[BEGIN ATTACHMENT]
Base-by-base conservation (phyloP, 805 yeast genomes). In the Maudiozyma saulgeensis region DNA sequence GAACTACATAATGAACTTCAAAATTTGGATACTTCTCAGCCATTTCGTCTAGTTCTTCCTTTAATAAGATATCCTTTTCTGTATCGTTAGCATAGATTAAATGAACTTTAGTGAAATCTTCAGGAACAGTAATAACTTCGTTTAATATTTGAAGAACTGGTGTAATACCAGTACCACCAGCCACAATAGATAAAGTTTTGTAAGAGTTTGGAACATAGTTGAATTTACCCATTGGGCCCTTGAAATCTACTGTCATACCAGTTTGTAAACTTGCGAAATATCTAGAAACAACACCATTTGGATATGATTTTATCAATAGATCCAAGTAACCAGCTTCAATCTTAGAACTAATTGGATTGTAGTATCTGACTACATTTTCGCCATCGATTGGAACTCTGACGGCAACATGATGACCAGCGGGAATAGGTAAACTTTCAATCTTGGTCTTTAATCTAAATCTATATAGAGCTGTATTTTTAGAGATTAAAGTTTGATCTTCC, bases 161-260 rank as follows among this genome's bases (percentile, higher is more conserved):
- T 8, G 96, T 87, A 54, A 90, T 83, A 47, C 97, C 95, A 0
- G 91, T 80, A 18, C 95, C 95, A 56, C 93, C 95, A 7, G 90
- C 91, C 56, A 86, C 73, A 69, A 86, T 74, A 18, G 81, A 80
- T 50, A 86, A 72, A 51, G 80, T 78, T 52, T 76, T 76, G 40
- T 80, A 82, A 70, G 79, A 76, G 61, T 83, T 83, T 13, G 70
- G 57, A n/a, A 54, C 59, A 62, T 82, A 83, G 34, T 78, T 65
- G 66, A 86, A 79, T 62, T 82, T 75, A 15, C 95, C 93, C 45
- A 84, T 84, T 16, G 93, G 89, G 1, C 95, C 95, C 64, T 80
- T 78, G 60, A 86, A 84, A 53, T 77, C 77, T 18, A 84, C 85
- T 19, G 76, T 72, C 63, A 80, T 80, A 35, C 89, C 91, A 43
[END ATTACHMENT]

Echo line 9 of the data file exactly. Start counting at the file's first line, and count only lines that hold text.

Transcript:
- A 84, T 84, T 16, G 93, G 89, G 1, C 95, C 95, C 64, T 80